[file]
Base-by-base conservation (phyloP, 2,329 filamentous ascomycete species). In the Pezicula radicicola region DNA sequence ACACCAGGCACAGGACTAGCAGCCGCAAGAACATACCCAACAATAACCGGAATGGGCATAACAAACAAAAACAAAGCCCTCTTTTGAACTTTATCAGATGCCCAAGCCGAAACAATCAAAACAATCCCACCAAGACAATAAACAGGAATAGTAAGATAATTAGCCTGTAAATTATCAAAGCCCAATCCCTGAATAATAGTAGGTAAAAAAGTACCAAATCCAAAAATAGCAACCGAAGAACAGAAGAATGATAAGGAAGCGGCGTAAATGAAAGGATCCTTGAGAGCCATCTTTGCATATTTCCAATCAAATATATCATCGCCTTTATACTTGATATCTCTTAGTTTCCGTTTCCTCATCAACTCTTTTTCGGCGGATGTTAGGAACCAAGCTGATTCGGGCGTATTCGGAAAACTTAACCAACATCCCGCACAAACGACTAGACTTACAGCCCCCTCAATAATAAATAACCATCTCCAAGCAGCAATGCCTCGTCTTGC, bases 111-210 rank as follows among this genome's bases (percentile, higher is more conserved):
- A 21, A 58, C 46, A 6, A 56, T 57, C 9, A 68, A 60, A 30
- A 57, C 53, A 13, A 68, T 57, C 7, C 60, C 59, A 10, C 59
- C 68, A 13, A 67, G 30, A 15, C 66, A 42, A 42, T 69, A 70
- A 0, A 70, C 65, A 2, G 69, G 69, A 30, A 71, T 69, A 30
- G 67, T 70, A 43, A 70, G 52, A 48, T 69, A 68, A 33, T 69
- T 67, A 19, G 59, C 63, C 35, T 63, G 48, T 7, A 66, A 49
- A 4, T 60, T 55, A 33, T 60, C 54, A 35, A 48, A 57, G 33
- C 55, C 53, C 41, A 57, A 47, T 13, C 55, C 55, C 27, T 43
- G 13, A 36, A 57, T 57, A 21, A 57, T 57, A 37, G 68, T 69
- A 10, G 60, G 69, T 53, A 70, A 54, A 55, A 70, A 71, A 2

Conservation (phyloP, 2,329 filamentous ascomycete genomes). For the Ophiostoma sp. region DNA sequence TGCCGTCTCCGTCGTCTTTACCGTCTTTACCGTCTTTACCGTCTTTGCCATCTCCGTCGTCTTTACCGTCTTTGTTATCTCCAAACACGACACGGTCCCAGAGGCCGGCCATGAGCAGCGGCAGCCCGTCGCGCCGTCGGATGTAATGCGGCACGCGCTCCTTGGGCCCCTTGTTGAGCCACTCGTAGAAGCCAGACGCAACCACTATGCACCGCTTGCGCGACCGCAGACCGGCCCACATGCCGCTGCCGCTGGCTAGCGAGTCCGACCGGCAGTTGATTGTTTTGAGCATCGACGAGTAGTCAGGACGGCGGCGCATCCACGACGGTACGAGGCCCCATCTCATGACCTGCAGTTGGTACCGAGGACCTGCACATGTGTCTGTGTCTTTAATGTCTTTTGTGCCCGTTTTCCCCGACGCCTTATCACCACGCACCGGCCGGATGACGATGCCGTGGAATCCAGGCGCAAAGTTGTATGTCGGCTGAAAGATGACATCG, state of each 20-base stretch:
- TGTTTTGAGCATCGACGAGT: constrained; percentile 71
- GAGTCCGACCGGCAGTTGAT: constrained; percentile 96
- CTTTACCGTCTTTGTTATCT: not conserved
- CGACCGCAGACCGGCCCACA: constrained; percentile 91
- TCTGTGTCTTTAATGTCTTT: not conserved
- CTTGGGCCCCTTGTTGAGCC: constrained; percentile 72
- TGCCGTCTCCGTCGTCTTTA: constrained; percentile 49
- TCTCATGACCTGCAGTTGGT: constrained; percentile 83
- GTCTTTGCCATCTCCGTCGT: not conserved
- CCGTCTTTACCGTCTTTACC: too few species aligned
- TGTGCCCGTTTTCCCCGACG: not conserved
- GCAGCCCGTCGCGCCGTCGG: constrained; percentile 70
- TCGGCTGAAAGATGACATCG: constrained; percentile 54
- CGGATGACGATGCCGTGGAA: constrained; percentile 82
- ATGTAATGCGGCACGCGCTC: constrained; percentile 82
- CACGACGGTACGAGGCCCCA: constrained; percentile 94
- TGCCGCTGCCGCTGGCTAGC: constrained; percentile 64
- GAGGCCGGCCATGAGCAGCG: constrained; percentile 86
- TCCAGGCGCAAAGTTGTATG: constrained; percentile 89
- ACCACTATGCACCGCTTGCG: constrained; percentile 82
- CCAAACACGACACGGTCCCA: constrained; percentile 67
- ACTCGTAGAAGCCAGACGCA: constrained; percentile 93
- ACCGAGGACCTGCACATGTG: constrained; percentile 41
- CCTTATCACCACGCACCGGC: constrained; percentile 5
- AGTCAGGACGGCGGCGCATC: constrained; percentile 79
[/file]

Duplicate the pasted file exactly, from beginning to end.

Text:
Base-by-base conservation (phyloP, 2,329 filamentous ascomycete species). In the Pezicula radicicola region DNA sequence ACACCAGGCACAGGACTAGCAGCCGCAAGAACATACCCAACAATAACCGGAATGGGCATAACAAACAAAAACAAAGCCCTCTTTTGAACTTTATCAGATGCCCAAGCCGAAACAATCAAAACAATCCCACCAAGACAATAAACAGGAATAGTAAGATAATTAGCCTGTAAATTATCAAAGCCCAATCCCTGAATAATAGTAGGTAAAAAAGTACCAAATCCAAAAATAGCAACCGAAGAACAGAAGAATGATAAGGAAGCGGCGTAAATGAAAGGATCCTTGAGAGCCATCTTTGCATATTTCCAATCAAATATATCATCGCCTTTATACTTGATATCTCTTAGTTTCCGTTTCCTCATCAACTCTTTTTCGGCGGATGTTAGGAACCAAGCTGATTCGGGCGTATTCGGAAAACTTAACCAACATCCCGCACAAACGACTAGACTTACAGCCCCCTCAATAATAAATAACCATCTCCAAGCAGCAATGCCTCGTCTTGC, bases 111-210 rank as follows among this genome's bases (percentile, higher is more conserved):
- A 21, A 58, C 46, A 6, A 56, T 57, C 9, A 68, A 60, A 30
- A 57, C 53, A 13, A 68, T 57, C 7, C 60, C 59, A 10, C 59
- C 68, A 13, A 67, G 30, A 15, C 66, A 42, A 42, T 69, A 70
- A 0, A 70, C 65, A 2, G 69, G 69, A 30, A 71, T 69, A 30
- G 67, T 70, A 43, A 70, G 52, A 48, T 69, A 68, A 33, T 69
- T 67, A 19, G 59, C 63, C 35, T 63, G 48, T 7, A 66, A 49
- A 4, T 60, T 55, A 33, T 60, C 54, A 35, A 48, A 57, G 33
- C 55, C 53, C 41, A 57, A 47, T 13, C 55, C 55, C 27, T 43
- G 13, A 36, A 57, T 57, A 21, A 57, T 57, A 37, G 68, T 69
- A 10, G 60, G 69, T 53, A 70, A 54, A 55, A 70, A 71, A 2

Conservation (phyloP, 2,329 filamentous ascomycete genomes). For the Ophiostoma sp. region DNA sequence TGCCGTCTCCGTCGTCTTTACCGTCTTTACCGTCTTTACCGTCTTTGCCATCTCCGTCGTCTTTACCGTCTTTGTTATCTCCAAACACGACACGGTCCCAGAGGCCGGCCATGAGCAGCGGCAGCCCGTCGCGCCGTCGGATGTAATGCGGCACGCGCTCCTTGGGCCCCTTGTTGAGCCACTCGTAGAAGCCAGACGCAACCACTATGCACCGCTTGCGCGACCGCAGACCGGCCCACATGCCGCTGCCGCTGGCTAGCGAGTCCGACCGGCAGTTGATTGTTTTGAGCATCGACGAGTAGTCAGGACGGCGGCGCATCCACGACGGTACGAGGCCCCATCTCATGACCTGCAGTTGGTACCGAGGACCTGCACATGTGTCTGTGTCTTTAATGTCTTTTGTGCCCGTTTTCCCCGACGCCTTATCACCACGCACCGGCCGGATGACGATGCCGTGGAATCCAGGCGCAAAGTTGTATGTCGGCTGAAAGATGACATCG, state of each 20-base stretch:
- TGTTTTGAGCATCGACGAGT: constrained; percentile 71
- GAGTCCGACCGGCAGTTGAT: constrained; percentile 96
- CTTTACCGTCTTTGTTATCT: not conserved
- CGACCGCAGACCGGCCCACA: constrained; percentile 91
- TCTGTGTCTTTAATGTCTTT: not conserved
- CTTGGGCCCCTTGTTGAGCC: constrained; percentile 72
- TGCCGTCTCCGTCGTCTTTA: constrained; percentile 49
- TCTCATGACCTGCAGTTGGT: constrained; percentile 83
- GTCTTTGCCATCTCCGTCGT: not conserved
- CCGTCTTTACCGTCTTTACC: too few species aligned
- TGTGCCCGTTTTCCCCGACG: not conserved
- GCAGCCCGTCGCGCCGTCGG: constrained; percentile 70
- TCGGCTGAAAGATGACATCG: constrained; percentile 54
- CGGATGACGATGCCGTGGAA: constrained; percentile 82
- ATGTAATGCGGCACGCGCTC: constrained; percentile 82
- CACGACGGTACGAGGCCCCA: constrained; percentile 94
- TGCCGCTGCCGCTGGCTAGC: constrained; percentile 64
- GAGGCCGGCCATGAGCAGCG: constrained; percentile 86
- TCCAGGCGCAAAGTTGTATG: constrained; percentile 89
- ACCACTATGCACCGCTTGCG: constrained; percentile 82
- CCAAACACGACACGGTCCCA: constrained; percentile 67
- ACTCGTAGAAGCCAGACGCA: constrained; percentile 93
- ACCGAGGACCTGCACATGTG: constrained; percentile 41
- CCTTATCACCACGCACCGGC: constrained; percentile 5
- AGTCAGGACGGCGGCGCATC: constrained; percentile 79